In mid-December I ventured into Birmingham to help my colleague Rosie with a project for Chiltern Railways. Sitting in the grounds of the cathedral at 6pm with a massive, headless, fibreglass beefeater (remember to ask me about that next time you see me) the freezing cold night was almost unbearable as Jack Frost nipped at my fingers and toes. I’d never been more relieved to be returning home to my warm flat.
Earlier that day, a couple of homeless guys had approached the stand we were working on to say hello. As I wandered off to grab my lunch, they told me about their life in the city, sleeping behind buildings, sharing their sleeping bags with rats and getting their dinner from the back doors of restaurants after closing time. As I lay in my bed defrosting that night, I couldn’t stop thinking about the men I’d met, wondering where they were, and how they must be feeling. Christmas came and it played on my mind. When the snow arrived, I knew I had to do something.
For the past couple of months I’ve been volunteering at my local shelter. It’s a service that provides homeless people in my community with a warm dinner, hot drinks and a safe environment in which to get their heads down during the freezing weather. The shelter is only open overnight when the temperature drops below zero, as council funding is extremely limited. Buzzing around the kitchen cooking for 15 people, making dozens of cups of tea and keeping those who are often vulnerable company has taken up my evenings over the winter.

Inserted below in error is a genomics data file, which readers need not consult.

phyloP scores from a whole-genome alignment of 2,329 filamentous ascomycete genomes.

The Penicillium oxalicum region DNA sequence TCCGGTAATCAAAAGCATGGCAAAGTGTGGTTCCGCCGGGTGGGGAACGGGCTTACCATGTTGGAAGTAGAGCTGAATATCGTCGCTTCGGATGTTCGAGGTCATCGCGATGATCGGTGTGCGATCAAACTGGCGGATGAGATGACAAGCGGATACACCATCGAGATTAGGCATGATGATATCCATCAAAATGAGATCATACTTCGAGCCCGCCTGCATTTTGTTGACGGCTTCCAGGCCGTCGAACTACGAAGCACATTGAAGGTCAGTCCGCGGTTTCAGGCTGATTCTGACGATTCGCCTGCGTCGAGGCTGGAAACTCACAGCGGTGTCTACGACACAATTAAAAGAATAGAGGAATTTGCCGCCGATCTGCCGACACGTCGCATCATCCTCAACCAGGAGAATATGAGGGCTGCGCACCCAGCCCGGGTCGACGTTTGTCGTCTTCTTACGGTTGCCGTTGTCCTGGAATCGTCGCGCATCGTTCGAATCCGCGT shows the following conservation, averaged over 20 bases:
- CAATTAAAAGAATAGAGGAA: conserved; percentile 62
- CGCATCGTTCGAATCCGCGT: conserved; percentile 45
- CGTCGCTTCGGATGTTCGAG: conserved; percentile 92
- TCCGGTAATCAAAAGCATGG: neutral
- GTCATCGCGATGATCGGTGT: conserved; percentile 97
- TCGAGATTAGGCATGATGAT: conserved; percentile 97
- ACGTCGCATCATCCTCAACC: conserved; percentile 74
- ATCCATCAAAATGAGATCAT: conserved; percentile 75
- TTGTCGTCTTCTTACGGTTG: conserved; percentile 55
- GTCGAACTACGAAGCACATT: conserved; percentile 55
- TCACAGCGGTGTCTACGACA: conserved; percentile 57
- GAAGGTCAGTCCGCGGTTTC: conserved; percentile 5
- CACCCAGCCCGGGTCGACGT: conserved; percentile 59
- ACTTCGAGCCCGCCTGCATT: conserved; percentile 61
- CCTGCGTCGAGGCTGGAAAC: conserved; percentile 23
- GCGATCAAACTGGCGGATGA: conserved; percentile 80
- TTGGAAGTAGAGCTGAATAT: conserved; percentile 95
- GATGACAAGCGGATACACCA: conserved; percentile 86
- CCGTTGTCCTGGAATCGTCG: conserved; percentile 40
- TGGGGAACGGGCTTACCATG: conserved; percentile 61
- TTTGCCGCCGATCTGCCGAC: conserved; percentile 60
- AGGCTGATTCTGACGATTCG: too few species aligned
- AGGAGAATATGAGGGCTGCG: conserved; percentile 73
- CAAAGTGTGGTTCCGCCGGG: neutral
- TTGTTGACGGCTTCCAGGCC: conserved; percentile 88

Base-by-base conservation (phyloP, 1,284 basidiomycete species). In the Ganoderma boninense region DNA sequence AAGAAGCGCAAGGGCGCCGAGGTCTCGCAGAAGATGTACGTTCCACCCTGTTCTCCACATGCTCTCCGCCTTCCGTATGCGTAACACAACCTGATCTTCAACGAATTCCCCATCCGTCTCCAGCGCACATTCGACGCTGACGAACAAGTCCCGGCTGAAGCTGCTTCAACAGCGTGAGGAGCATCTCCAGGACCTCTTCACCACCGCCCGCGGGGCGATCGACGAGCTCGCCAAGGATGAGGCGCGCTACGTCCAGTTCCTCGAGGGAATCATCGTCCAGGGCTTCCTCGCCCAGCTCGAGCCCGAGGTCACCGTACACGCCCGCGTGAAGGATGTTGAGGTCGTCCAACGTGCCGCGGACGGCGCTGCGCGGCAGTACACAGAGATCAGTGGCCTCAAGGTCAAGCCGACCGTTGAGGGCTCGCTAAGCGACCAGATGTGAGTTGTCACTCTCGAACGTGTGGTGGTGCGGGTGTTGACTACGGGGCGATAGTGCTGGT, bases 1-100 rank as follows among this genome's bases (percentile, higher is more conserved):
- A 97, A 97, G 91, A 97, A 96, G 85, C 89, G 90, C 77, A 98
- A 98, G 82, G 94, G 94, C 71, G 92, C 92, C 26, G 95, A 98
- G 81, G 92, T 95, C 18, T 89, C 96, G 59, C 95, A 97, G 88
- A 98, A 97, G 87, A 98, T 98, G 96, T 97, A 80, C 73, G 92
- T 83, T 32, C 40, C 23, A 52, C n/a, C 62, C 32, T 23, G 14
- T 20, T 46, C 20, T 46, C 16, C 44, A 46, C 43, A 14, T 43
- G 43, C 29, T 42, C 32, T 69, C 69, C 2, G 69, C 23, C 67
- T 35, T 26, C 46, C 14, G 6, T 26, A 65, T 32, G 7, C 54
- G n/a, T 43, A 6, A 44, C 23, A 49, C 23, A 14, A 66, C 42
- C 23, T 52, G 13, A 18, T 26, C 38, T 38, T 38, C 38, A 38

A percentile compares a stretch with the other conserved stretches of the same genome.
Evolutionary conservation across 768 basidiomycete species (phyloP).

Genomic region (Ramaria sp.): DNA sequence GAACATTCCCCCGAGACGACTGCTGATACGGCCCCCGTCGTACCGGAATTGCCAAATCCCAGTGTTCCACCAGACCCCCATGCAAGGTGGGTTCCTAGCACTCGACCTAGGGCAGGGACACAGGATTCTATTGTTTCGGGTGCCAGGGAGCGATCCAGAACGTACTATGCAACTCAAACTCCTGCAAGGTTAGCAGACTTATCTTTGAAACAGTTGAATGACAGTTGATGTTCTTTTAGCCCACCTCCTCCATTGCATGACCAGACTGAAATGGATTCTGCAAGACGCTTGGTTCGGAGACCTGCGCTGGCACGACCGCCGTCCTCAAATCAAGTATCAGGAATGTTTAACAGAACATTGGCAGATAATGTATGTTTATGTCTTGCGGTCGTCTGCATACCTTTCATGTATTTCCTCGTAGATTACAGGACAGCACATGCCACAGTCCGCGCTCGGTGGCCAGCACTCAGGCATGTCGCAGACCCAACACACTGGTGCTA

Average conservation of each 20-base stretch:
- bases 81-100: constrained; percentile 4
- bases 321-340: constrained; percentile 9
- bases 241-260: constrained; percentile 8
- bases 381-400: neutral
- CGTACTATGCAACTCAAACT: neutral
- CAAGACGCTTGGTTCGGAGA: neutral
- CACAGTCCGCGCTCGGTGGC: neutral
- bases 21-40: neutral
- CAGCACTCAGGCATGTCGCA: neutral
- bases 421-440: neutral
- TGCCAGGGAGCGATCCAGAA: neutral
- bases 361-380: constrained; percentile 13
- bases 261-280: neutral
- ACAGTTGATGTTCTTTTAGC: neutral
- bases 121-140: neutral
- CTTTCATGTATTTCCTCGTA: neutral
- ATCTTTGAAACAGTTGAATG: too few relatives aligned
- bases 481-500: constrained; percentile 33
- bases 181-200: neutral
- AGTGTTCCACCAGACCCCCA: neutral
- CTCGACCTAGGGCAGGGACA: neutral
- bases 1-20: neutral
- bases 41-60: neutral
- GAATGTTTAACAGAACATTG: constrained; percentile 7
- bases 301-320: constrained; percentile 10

I was delighted when Connect PR factored a donation to the shelter in its first quarter budget to help make the lives of those in need in my local community a little easier. They’ve restocked the First Aid boxes, brought loads of pairs of warm winter socks and even donated biscuits for the service users to dunk in their tea – little pleasures that they otherwise might not experience.
So as you’re sitting at your desk sighing about the cold, or complaining about an iced up windscreen, spare a thought for others that might not be as fortunate. And if you’re passing by The Chubb Buildings, drop snacks, tea, coffee, jumpers, gloves, hats, socks or toiletries in; you can be sure they’ll go to a good home, even if that home is temporary.